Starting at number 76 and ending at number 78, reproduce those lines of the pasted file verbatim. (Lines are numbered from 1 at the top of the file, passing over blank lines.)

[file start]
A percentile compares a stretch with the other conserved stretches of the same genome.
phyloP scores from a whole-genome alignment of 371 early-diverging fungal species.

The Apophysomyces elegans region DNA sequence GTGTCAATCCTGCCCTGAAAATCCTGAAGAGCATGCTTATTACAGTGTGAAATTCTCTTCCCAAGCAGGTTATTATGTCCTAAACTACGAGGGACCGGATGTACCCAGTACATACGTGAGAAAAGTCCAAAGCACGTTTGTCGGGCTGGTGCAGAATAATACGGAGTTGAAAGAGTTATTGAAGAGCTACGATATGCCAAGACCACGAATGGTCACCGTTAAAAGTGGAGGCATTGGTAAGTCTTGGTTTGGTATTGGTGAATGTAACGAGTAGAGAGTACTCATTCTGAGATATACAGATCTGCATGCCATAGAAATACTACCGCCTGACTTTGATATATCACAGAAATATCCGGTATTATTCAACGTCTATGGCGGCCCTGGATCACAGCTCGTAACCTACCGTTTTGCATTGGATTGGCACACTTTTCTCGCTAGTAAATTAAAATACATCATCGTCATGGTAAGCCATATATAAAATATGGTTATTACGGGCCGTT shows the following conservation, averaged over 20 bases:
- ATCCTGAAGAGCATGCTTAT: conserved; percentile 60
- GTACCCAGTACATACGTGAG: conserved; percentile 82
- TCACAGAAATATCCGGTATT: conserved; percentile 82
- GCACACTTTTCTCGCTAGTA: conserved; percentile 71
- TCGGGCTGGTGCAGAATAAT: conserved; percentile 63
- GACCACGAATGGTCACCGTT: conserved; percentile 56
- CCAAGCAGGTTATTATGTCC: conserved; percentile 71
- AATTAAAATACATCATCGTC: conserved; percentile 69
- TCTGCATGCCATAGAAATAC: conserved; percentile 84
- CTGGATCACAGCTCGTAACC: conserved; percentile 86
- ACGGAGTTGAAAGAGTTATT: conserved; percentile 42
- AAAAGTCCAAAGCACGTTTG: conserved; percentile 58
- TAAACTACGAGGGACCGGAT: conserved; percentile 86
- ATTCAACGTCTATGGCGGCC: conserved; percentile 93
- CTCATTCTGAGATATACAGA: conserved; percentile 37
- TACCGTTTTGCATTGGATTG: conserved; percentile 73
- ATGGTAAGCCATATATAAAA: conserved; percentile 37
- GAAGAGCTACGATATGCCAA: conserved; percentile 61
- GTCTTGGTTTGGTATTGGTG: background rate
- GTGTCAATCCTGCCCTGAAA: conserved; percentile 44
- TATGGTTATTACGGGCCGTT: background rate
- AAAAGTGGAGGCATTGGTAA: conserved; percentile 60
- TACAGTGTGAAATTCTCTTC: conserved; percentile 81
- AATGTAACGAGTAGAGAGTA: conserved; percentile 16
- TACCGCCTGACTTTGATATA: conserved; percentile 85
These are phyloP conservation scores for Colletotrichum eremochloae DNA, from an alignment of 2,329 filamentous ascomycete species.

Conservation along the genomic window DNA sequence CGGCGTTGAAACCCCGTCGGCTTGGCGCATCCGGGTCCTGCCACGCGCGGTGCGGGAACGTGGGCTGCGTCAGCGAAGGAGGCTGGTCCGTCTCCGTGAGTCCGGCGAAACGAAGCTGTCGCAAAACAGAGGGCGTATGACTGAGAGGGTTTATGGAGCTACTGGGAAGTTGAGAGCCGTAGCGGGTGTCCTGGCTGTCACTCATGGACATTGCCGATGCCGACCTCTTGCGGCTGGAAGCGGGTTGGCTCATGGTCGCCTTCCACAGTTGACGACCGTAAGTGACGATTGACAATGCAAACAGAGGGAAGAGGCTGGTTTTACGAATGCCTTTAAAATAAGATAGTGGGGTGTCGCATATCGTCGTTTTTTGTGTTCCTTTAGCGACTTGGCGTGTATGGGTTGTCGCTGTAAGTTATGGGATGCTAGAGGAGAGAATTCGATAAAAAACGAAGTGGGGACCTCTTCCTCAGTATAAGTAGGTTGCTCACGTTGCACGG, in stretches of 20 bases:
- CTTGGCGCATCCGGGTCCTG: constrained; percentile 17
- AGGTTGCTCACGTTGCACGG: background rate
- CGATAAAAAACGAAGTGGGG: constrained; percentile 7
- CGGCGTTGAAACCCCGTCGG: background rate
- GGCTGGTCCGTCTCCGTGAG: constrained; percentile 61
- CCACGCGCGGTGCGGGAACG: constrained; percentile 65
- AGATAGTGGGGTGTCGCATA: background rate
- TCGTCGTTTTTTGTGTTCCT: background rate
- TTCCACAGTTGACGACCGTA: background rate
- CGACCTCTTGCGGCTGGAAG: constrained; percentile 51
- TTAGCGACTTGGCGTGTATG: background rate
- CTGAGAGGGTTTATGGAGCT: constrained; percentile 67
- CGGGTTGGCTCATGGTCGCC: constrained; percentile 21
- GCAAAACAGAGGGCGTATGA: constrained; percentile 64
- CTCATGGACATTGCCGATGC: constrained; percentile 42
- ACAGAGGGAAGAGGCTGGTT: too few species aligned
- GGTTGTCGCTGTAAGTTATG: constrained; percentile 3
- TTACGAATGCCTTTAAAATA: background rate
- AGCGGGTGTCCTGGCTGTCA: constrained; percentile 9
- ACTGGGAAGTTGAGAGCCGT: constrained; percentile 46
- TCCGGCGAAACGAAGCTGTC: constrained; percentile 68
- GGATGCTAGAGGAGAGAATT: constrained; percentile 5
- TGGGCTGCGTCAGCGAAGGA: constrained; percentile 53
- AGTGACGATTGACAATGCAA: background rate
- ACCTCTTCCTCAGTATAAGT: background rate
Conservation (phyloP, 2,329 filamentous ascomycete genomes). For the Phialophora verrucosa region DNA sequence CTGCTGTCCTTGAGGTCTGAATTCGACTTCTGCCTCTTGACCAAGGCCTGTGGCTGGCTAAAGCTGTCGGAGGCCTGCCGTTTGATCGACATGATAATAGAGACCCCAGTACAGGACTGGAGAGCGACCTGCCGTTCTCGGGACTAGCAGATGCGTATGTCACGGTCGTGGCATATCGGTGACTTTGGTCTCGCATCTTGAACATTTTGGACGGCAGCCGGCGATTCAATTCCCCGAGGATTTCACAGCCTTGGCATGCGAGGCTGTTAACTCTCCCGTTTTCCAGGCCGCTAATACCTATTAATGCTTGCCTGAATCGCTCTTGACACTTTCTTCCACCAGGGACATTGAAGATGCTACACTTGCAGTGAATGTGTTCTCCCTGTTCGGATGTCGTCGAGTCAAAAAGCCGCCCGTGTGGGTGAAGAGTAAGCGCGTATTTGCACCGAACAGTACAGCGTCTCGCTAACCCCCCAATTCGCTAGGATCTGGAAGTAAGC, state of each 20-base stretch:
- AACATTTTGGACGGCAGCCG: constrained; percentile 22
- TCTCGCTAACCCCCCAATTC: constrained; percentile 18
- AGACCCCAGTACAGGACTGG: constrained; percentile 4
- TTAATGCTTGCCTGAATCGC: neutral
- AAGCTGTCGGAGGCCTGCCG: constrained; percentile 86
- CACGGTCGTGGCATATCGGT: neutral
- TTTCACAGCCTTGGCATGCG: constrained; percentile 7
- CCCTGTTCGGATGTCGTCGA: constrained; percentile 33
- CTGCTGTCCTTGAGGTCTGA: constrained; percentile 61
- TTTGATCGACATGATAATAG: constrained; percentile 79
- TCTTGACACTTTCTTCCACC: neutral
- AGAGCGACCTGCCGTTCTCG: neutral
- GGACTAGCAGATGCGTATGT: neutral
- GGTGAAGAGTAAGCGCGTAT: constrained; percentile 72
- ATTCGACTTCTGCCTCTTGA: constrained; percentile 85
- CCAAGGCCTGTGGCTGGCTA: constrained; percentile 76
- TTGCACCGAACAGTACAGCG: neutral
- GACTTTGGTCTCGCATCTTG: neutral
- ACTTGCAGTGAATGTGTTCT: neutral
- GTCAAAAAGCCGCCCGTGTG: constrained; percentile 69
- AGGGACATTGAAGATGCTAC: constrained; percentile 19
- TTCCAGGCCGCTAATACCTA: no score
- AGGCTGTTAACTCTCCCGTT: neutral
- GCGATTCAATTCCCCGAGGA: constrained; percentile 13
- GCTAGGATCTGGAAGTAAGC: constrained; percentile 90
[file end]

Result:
- GTCAAAAAGCCGCCCGTGTG: constrained; percentile 69
- AGGGACATTGAAGATGCTAC: constrained; percentile 19
- TTCCAGGCCGCTAATACCTA: no score